This past field season was a long one, that stretched from the complex Cadillac Tectonic Zone to the depths of Stikinia’s volcanics and sediments. March was spent working with EFU Limited in eastern Quebec. This was mostly ground geophysics work using the Beepmat and VLF-EM systems. We had mostly gruelling weather minus a nice cold stint at the end that allowed us to finish off with a bang and manage to cover all the ground we needed to cover! I can’t say I got to do much in terms of mapping rocks, but what I did see was some structurally complex, wicked looking metavolcanics. My sporadic measurements correlated to the old government maps in terms of the general trend of structures, so that was a good thing!
Stopping for a break in between dragging my Beepmat through this forest of fun!
The point of the Beepmat is to find magnetic anomalies below ground cover (ideally hitting bedrock), and from there on using handheld drills to gain a bit more data about any sulphide potential in the bedrock. If there is anything promising, a larger drill could then be used to trace any sort of structure or lineament that may be holding significant mineralization.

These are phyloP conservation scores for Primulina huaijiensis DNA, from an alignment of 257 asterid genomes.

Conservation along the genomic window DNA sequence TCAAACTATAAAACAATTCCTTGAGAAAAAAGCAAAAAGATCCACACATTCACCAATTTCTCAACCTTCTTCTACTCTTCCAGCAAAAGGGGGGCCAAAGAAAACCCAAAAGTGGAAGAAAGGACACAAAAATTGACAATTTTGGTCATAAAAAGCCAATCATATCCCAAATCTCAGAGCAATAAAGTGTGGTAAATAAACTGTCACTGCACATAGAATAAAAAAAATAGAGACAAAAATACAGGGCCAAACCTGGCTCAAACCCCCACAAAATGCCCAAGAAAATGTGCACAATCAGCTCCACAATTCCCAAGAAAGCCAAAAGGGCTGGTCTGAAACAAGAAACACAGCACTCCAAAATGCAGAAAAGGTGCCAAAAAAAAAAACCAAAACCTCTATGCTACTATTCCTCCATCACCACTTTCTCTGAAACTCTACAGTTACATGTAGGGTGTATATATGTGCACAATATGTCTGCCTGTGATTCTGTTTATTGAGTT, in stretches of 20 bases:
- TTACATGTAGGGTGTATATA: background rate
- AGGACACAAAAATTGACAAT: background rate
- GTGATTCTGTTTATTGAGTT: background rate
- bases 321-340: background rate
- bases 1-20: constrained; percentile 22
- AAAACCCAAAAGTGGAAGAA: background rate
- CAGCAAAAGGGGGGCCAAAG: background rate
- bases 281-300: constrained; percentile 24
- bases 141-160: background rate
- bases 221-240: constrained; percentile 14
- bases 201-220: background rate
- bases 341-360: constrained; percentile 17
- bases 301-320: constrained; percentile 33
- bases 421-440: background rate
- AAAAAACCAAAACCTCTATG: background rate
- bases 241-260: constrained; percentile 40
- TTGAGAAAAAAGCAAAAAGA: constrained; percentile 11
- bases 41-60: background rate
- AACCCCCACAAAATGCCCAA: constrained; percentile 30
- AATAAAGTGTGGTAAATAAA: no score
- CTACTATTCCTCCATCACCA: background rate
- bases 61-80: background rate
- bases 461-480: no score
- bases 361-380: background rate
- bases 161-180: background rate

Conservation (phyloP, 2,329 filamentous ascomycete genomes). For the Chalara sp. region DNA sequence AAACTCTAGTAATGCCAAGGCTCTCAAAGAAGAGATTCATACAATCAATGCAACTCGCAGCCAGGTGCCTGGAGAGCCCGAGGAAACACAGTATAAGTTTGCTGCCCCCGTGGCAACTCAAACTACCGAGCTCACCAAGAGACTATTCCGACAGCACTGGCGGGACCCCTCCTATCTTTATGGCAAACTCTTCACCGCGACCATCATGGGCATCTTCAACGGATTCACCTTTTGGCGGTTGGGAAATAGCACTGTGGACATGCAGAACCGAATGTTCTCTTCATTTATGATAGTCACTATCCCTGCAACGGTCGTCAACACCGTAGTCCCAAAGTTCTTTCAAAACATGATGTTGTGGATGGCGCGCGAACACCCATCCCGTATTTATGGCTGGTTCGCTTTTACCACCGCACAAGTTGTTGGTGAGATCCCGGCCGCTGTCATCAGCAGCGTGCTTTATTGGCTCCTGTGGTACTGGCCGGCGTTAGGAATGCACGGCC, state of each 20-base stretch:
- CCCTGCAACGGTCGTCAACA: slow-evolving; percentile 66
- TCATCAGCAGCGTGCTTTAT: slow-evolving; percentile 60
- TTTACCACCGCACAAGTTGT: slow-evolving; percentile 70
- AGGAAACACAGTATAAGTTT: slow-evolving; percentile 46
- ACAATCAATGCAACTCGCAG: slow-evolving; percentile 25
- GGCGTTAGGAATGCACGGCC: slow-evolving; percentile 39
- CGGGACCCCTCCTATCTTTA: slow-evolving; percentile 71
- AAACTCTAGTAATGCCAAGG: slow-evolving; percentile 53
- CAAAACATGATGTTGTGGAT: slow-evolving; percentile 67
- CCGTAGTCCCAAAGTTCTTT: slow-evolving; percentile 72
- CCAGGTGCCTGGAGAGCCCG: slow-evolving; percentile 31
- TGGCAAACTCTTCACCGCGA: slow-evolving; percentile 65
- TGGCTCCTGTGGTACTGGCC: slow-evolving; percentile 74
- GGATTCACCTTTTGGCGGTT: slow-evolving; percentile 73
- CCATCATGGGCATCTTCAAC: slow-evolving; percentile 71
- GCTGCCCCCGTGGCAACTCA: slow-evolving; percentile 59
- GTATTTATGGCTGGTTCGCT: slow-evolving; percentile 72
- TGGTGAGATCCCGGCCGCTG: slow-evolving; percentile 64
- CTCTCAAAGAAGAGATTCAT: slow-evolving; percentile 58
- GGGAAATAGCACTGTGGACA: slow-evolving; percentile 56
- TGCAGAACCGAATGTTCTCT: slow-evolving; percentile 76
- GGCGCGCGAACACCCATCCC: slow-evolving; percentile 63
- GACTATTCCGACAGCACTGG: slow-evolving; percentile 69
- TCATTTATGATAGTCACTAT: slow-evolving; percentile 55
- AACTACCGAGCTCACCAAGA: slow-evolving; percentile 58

After a month of work wrapping up that job I found myself with the opportunity to work with the BCGS (British Columbia Geological Survey). On the mapping team of 4 led by Bram van Straaten, we set out SE of Dease Lake fly camping for the summer to determine the extent of the newly named Horn Mountain Formation! Rocks within the Stikinia terrane previously thought to be the older Stuhini Group volcanics and sediments, were found to be younger and belonging to the infamous Hazelton Group rocks. Horn Mountain Formation has become a subset of Hazelton rocks, comprising a succession of well stratified tuffs, breccias, and flows.
We also checked out some of the mineral claims and properties in the area to reassess any potential. For the full list see to the cited article at the bottom!
For the fall I found myself working for Pretivm Resources and their exploration team out of the Bowser Camp doing a very large sampling/prospecting program. This area also largely hosts Hazelton Group rocks, with a decent component of Bowser Lake Group rocks as well…being on the edge of the Bowser Basin. Daily traverses comprised of many rock samples and the typical autumn snowfalls in the mountains. A fantastic crew of geologists and geotechs made for an excellent end to a long field season in the mountains!
van Straaten, B.I., and Gibson, R., 2017. Late Early to Middle Jurassic Hazelton Group volcanism and mineral occurrences in the McBride-Tanzilla area, northwest British Columbia. In: Geological Fieldwork 2016, British Columbia Ministry of Energy and Mines, British Columbia Geological Survey Paper 2017-1, pp. 83-115.